Phifer best articulated the need to "reconnect east and west [Austin]," a problem that only a very in tune out-of-towner would know. "I've spent a lot of my life in Rome, and there's really a ruin quality to [Waller Creek]," he said to a laughing crowd.
Together, this team intends to reveal aspects of the natural Waller Creek environment though integrated environmental planning like that used for the Jefferson National Expansion Memorial in St. Louis, which in turn fostered the development of three emerging neighborhoods.
Turenscape and Lake|Flato (Beijing and San Antonio)
. . . will tap “contributing tributaries” – ecology, public art, and lighting, storytelling, economic development and engineering – to feed ideas and insights.
"So this is the obvious team," David Lake said referring to Lake|Flato's San Antonio roots. A former Austinite, Lake's familiarity with Waller Creek spans decades. Interestingly, Lake|Flato chose to team up with Turenscape of Beijing.
With a steady, calm delivery, the immediate focus seemed to be on water and comfort outdoors. "We understand Austin's incredible desire to be outdoors and enjoy the natural realm in any possible way you can," Lake said while projecting a photo of a project in San Antonio that showed a giant fan beautifully strung from a tree to cool outdoor, urban diners. Lake|Flato also created the master plan for mixed-use Pearl Brewery.
Lake spoke to the safety — or current lack thereof — in certain places of Waller Creek. "There's nothing like people to make a place secure."
Perhaps most unique is Turenscape's Kongjian Yu's background as a farmer in China who came of age during the Cultural Revolution. He referenced Zhonghan Shipyard Park as an example of how "existing assets can be preserved and adapted."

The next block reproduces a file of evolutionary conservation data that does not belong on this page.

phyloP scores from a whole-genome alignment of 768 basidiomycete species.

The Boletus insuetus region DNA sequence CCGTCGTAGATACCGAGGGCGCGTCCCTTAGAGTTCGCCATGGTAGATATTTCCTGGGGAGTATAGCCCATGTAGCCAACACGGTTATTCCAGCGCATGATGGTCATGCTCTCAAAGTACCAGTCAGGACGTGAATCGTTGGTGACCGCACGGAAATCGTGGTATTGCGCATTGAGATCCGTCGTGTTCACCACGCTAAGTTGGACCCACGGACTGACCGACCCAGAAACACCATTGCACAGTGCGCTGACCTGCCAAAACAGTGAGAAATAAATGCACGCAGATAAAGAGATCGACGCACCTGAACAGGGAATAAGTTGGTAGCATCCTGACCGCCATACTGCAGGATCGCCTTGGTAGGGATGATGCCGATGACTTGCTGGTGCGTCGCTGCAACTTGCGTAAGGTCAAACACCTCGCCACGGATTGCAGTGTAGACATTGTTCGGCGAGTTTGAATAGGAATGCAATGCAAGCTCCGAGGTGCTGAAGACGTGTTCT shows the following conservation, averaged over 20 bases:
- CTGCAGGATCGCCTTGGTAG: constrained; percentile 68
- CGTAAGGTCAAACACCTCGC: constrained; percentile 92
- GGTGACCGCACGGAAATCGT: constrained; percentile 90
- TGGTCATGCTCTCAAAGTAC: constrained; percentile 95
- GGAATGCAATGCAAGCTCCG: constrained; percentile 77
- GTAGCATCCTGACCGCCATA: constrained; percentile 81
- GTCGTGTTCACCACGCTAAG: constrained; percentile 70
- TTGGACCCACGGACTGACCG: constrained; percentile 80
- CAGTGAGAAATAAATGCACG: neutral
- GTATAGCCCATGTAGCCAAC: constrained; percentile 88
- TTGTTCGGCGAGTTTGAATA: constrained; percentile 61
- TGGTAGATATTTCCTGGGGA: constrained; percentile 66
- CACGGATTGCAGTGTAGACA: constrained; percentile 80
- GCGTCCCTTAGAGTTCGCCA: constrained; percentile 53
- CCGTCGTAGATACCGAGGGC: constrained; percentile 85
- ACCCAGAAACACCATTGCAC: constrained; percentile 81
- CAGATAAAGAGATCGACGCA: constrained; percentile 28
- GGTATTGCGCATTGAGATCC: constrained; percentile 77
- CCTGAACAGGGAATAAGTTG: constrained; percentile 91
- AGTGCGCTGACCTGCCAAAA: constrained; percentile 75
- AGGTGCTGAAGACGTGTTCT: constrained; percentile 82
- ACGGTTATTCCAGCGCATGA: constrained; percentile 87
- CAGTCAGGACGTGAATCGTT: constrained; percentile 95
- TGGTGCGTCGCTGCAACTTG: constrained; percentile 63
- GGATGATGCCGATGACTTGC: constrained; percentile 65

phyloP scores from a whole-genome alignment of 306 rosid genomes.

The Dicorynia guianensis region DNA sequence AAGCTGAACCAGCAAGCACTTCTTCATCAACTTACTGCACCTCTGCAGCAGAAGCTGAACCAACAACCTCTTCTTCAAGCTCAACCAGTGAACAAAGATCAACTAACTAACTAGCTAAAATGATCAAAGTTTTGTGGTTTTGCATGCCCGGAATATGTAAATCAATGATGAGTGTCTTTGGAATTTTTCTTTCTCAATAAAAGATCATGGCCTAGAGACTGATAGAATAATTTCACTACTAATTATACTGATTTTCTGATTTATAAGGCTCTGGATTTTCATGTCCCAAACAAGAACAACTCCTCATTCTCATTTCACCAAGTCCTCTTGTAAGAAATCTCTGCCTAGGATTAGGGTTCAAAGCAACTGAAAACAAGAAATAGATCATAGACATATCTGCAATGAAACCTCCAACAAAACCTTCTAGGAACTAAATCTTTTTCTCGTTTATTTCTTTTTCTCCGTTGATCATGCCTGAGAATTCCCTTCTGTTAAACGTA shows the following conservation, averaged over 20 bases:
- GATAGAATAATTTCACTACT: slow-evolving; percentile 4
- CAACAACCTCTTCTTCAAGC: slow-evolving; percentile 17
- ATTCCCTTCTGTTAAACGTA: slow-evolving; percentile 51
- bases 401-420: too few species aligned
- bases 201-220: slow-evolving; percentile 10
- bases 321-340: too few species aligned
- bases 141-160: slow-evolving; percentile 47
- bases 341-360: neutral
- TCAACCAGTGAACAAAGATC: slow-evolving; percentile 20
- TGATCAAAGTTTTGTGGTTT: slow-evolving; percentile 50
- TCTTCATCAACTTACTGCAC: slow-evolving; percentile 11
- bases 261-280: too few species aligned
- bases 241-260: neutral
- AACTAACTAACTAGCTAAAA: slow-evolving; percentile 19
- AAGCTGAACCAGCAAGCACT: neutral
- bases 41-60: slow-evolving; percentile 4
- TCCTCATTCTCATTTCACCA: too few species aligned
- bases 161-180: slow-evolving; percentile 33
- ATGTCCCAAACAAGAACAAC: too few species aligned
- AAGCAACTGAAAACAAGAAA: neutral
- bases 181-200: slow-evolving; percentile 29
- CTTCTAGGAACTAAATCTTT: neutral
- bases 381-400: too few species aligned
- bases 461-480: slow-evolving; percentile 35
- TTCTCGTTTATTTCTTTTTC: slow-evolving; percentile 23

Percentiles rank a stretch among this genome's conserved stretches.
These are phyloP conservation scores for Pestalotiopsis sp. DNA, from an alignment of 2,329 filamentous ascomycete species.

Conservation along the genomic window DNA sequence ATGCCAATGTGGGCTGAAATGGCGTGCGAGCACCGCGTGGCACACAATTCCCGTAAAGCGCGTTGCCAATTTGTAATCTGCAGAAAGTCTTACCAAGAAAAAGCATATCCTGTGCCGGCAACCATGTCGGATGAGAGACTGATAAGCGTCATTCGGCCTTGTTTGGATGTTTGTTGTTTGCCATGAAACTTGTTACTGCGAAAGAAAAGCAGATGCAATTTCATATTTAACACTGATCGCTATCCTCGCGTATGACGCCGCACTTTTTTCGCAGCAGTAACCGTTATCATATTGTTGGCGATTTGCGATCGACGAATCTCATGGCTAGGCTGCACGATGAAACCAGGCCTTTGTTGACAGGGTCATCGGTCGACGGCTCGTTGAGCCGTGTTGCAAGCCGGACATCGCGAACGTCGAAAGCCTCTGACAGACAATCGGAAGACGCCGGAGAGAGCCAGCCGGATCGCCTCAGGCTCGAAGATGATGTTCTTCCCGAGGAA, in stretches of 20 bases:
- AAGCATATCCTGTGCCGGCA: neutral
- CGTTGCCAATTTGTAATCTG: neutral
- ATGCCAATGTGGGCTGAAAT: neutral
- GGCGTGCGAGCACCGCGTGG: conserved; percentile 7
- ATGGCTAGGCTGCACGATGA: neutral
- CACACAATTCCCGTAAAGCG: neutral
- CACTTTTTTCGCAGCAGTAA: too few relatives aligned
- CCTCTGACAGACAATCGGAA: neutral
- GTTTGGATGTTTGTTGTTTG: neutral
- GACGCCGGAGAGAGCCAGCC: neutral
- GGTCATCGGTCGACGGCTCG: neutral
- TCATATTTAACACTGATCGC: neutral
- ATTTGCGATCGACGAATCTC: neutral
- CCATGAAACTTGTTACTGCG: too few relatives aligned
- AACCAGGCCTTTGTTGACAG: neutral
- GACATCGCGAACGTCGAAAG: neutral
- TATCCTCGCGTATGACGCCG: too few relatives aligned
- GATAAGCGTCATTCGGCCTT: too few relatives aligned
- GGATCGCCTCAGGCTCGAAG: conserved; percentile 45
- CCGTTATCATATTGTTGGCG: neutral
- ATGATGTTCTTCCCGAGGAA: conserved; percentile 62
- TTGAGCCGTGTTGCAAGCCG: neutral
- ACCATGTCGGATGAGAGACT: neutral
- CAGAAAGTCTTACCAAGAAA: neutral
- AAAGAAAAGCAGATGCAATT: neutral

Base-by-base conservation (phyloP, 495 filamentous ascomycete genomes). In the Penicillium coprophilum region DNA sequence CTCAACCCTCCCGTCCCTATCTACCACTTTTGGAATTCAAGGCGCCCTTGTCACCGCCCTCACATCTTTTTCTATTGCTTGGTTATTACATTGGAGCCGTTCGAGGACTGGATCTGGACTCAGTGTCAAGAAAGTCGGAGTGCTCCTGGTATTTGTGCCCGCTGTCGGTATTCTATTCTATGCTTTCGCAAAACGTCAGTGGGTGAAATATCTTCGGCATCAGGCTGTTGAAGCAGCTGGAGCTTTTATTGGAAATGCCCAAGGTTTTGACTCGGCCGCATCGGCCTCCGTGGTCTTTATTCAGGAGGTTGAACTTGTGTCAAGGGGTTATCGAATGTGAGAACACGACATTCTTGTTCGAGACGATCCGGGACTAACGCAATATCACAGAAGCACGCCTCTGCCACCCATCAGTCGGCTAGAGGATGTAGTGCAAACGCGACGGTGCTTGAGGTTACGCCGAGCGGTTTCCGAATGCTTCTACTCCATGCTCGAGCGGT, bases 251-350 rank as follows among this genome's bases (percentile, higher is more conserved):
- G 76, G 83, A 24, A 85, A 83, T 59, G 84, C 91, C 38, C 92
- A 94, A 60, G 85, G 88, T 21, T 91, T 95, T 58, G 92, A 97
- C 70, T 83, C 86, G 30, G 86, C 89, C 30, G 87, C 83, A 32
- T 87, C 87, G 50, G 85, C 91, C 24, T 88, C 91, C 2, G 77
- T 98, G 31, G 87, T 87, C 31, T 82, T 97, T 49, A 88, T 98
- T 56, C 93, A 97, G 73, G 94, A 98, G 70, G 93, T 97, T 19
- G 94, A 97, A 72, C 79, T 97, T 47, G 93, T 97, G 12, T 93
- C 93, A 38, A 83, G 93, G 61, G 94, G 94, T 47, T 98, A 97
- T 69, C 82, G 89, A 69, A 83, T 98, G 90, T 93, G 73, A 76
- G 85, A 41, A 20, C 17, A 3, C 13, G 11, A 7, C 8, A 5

"A little touch can suddenly become a gathering place for the community," Yu continued, professing a minimal intervention tactic that can thereby transform a landscape into a "living machine" that can support biodiversity and introduce new species to the site, as his projects have done in China.
Workshop: Ken Smith Landscape Architect, Ten Eyck Landscape Architects and Rogers Marvel Architects (New York City and Austin)
. . . committed to creating a better functioning, dynamic and accessible open space system along Waller Creek.
This group immediately disarmed the crowd with comedic relief. Ken Smith began by introducing Manhattan's 55 Water Street project, the Elevated Acre, which he described as "an aging decrepit plaza o top of a parking garage — it was a great place to buy drugs."
Noteworthy is the decision to place a large beacon atop the elevated acre, part of "a strategy to making the place visible" and safe.
Christine Ten Eyck — comically exasperated after spending 20 years working with Arizona's "lack of water, funds or maintenance" — said "our mission is to connect the urban dweller with nature."
She previously worked on the Rio Salado Habitat Restoration project, which similarly divided Phoenix to the north and south. "We think that is a huge thing — the connectivity with the rest of the city."
Rogers Marvel Architects were recently selected for the redesign of the National Mall's Constitution Gardens, an impressive project which sums up this group's overarching theory quite nicely: "We want to give identity, a sense of threshold, set places for program to be engaged so the residents are as committed, invited and engaged with the resolution of the project as the tourists that are there. We want the same for Austin."
Clearly, all groups are candidates capable of reinvigorating a portion of Austin's "in between spaces," and we citizens should be so lucky to exercise their expertise. In Stage III, each team has received $100,000 to develop designs for the 28 acres around Waller Creek.
Get involved and stay up to date with the developments — the finalists will exhibit their designs for the public from Sep. 17 - 30. The jury will make its recommendation on Oct. 12. Check the website for the full schedule.